Requiem for Harriet Priscilla Allery: an assessment piece from Writing Family History eportfolio
Harriet Priscilla Allery:
Death 21 December 1953 in Mount Alveria, Stawey Rd,
Guildford, Surrey, England
Funeral service at St Saviour’s, Southwark on December 24.
Cecil was not there that day but he sent this story along with his condolences to his sister.
I weep for the loss of our mother and am in anguish that I cannot attend the funeral. My finances just won’t stretch to a journey home from Australia. Such a poignant time to say goodbye, right on Christmas. So sorry that you have to bear the brunt of it.
I have sent money to help with the funeral costs and hope that you can send me a photo of the casket and flowers. I have also put together a potted history of Harriet and I hope that you might read it out to the congregation.
Harriet buried 3 children and a husband. Now she is at rest.
Harriet was employed as a machinist in the Allery Tailoring business during the 1890s. Work as a machinist did not pay well then. Many unmarried young women had little choice of occupation in Edwardian times (domestic service, prostitution, shop work, the stage or dressmaking). Harriet continued to live at home bringing into the household her meagre income of a few shillings; making shirts at 7 pence a dozen. She worked from seven in the morning to eleven at night. My father, Walter, commissioned the construction of shirts from her for his private tailoring business, and that is how they first met.
They were married on December 27 in 1896 in West Ham, Essex. They were both hard working in the Tailoring trade, a trait passed down from their ancestors.
By 1901 Harriet and Walter were living at No. 28 Elton Parade, Kingston on Thames, Surrey. They had one child, me, Cecil Henry, then aged 11 months. Walter Frederick was an Employer and his occupation was Tailor/Journeyman – he was working from home. His younger brother Joseph was staying with them on the night of the 1901 census, a frequent occurrence for young Joseph, who much later, was to inherit the tailoring business from Grandfather Walter.
Harriet was still mourning the loss of her first child Walter Frederick Jr. and valiantly trying to raise her second born to be healthy and strong. There was no counselling for young bereaved mothers then - infant mortality was high in Edwardian times. As her own mother Elizabeth, had already passed on in 1894, at the age of 51, Harriet had no support. She needed all her strength to weather the turmoil and tragedy in her own life. She buried her pain along with her child.
Their first born son, Walter Frederick Alfred Joshua, born in 1898, died in 1900 from Gastro Enteritis. His death was extremely hard to bear for Harriet as she was pregnant with another child at that time, me. Tragically, her first son died one month to the day, prior to my birth on the 25th April 1900. April events had even more poignant significance for Harriet throughout her life.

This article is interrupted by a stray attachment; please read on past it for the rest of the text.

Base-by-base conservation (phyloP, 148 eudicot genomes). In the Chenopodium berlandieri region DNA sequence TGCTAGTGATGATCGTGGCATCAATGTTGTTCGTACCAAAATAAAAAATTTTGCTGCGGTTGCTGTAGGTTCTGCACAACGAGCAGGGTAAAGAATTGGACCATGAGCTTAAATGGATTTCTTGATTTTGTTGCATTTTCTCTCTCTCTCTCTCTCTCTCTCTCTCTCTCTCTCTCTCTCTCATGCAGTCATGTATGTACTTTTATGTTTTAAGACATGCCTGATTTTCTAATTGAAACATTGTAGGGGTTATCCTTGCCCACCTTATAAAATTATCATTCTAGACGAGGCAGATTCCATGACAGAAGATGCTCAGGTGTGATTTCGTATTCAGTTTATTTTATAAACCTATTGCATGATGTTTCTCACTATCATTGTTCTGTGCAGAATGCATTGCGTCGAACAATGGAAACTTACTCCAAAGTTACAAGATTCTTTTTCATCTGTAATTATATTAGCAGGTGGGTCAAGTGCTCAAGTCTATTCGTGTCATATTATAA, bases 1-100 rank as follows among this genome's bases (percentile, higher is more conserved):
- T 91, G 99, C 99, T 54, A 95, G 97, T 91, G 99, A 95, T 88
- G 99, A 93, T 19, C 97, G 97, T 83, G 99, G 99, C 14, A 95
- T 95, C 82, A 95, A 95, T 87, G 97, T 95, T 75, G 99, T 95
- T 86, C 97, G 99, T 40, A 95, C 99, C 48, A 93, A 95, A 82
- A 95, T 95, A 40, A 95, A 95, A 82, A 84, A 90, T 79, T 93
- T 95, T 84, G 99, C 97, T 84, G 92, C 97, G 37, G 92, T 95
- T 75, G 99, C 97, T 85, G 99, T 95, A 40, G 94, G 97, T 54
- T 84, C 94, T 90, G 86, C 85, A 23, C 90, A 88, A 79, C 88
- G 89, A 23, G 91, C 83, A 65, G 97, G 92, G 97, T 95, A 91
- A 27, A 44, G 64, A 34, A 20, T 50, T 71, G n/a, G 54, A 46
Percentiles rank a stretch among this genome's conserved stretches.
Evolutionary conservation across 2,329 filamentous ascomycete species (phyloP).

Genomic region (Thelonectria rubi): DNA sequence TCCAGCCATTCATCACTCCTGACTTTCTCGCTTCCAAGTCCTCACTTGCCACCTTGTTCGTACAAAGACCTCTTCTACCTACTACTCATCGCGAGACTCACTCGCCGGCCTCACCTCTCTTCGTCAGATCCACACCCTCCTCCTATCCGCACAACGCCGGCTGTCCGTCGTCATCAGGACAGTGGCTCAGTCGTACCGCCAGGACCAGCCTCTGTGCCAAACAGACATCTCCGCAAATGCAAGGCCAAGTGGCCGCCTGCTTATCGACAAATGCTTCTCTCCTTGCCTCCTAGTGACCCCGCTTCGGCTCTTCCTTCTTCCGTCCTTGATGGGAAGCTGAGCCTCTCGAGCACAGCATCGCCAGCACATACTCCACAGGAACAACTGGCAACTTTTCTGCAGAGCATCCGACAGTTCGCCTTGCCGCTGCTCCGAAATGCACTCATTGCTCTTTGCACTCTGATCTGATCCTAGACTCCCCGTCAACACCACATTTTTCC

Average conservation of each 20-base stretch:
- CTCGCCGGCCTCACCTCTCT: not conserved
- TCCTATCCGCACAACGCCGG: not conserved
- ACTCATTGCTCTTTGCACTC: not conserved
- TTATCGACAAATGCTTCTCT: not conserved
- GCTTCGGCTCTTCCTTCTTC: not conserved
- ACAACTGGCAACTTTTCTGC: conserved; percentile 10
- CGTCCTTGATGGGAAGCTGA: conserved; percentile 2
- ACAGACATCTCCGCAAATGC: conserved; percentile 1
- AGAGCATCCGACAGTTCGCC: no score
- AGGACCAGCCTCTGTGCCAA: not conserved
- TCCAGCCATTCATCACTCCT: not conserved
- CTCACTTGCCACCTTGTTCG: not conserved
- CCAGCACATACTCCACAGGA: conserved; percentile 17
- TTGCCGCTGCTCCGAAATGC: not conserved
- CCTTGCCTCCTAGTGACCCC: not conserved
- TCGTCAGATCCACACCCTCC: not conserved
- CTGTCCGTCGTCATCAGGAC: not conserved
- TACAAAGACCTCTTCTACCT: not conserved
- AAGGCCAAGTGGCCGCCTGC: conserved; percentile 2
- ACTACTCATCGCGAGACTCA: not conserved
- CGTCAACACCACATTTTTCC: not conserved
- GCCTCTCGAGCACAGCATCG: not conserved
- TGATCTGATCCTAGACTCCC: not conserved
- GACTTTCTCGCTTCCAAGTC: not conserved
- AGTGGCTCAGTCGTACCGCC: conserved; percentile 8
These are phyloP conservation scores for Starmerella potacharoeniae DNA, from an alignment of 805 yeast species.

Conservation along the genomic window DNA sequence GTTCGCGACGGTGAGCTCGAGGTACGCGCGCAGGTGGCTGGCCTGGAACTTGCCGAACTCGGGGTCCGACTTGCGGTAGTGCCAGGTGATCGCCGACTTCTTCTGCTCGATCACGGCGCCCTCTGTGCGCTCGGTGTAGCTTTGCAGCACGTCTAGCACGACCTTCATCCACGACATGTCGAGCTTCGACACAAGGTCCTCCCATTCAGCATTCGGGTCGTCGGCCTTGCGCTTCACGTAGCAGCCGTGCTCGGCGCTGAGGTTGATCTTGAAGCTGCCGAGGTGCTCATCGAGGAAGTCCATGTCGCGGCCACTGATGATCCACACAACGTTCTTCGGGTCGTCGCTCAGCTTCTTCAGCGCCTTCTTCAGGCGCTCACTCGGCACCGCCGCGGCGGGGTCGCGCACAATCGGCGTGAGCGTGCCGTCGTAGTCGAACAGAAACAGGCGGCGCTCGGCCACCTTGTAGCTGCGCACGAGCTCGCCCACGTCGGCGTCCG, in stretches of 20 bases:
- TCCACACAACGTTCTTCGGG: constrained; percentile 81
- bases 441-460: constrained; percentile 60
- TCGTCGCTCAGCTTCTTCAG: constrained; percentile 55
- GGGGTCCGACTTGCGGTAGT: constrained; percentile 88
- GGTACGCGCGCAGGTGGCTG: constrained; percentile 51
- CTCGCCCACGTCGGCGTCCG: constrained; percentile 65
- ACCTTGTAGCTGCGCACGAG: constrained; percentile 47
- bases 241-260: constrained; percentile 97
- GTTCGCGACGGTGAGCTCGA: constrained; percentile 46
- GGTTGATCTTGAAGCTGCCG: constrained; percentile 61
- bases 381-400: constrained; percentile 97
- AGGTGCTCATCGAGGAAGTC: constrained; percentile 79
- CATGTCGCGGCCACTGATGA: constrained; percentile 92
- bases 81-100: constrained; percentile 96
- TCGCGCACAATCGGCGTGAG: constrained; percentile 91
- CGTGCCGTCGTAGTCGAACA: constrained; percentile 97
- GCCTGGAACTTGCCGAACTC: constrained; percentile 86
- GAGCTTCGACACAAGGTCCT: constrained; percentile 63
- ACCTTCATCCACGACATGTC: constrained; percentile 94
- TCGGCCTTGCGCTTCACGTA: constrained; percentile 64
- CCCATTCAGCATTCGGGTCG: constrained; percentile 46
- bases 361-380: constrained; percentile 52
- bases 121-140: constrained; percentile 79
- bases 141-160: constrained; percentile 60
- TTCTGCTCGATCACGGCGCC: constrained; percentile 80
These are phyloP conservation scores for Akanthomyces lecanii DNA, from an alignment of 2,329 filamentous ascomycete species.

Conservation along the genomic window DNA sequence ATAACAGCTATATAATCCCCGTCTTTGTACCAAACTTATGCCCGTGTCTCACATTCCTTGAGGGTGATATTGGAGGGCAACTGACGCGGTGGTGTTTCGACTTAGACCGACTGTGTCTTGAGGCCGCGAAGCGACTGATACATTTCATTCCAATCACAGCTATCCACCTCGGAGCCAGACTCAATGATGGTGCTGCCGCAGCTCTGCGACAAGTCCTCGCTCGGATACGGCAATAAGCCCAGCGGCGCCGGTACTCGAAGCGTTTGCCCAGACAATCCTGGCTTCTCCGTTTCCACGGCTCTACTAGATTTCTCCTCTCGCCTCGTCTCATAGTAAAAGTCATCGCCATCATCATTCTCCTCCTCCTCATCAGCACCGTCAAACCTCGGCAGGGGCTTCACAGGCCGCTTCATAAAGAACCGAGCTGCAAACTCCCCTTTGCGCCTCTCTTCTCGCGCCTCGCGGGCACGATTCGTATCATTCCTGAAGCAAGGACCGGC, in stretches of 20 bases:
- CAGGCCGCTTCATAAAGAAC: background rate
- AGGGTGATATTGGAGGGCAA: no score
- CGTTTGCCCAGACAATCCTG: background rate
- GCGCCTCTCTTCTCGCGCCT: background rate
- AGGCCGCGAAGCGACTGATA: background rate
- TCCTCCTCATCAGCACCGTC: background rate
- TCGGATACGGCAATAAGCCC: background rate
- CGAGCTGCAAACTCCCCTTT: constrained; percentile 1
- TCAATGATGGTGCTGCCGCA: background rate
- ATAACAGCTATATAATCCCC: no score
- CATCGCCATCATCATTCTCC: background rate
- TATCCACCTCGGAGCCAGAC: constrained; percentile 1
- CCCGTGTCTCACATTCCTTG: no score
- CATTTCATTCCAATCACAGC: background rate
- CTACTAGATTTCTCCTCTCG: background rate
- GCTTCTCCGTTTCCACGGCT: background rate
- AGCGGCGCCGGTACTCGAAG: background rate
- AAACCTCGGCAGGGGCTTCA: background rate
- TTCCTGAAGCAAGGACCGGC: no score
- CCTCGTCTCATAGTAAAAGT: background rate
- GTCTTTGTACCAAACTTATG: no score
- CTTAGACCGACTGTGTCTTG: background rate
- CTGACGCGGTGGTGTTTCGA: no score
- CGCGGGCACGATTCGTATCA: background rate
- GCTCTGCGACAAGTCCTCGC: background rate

By 1911 the family had grown and had moved again to live at London House, Coombe Lane, Norbiton. Walter was then a Master Tailor, and Harriet was now mother to four young boys. Cecil aged 10, Edward aged 9, William aged 5, Samuel aged 1, and one little girl, Imee aged 3. I remember the night of the 1911 census, it lists the number of live births for Harriet as 7 and 2 dead. Sad statistics for a mother to have recorded for her in such archives. Walter filled in these details himself in his neat and precise handwriting.
Harriet's sad story gets worse when she loses her husband Walter Frederick on the 5th of April in 1915. He had been a soldier in World War 1 and had finally succumbed to his war wounds on his return to England. In 1915, there was time prior to his death for Walter to plan for the care of his family and his Tailoring business. Uncle Joseph purchased the business premises from him and took on the running of Allery and Sons, in Coombe Lane, Norbiton. A substantial sum of money, over 2000 pounds, was left to his widow, Harriet. She was able to be self-sustained throughout her 40 plus years without him, raising her family alone – she never remarried!
In 1930 Harriet learned of the horrific death of her son Edward Lionel - it was all over the newspapers at the time - a tragic motor racing accident at the Brooklands Raceway took the life of her 28-year-old son. Another April tragedy. I cannot imagine how she felt on hearing the news. I do know how this tragic accident affected me. I blamed myself for encouraging Ted to become a mechanic and to be there, that day, at the raceway. Perhaps Harriet also blamed me for her loss. This is why I was reluctant to encourage my own twin sons to become motor mechanics or to enter the motor racing industry.
Life was not all tragic; there were the brighter aspects. Harriet passed on her dressmaking skills to her daughter Imee, who later specialised in ‘haute couture’ and earned her income by working from home. As far as I know Imee is still making dresses for the wealthy. You may like to know that my own daughter Carole has inherited Harriet’s red hair.
Harriet is now at rest, to be buried with her beloved son, Edward Lionel in the Guildford cemetery. A fitting resting place.
Farewell to Harriet Priscilla.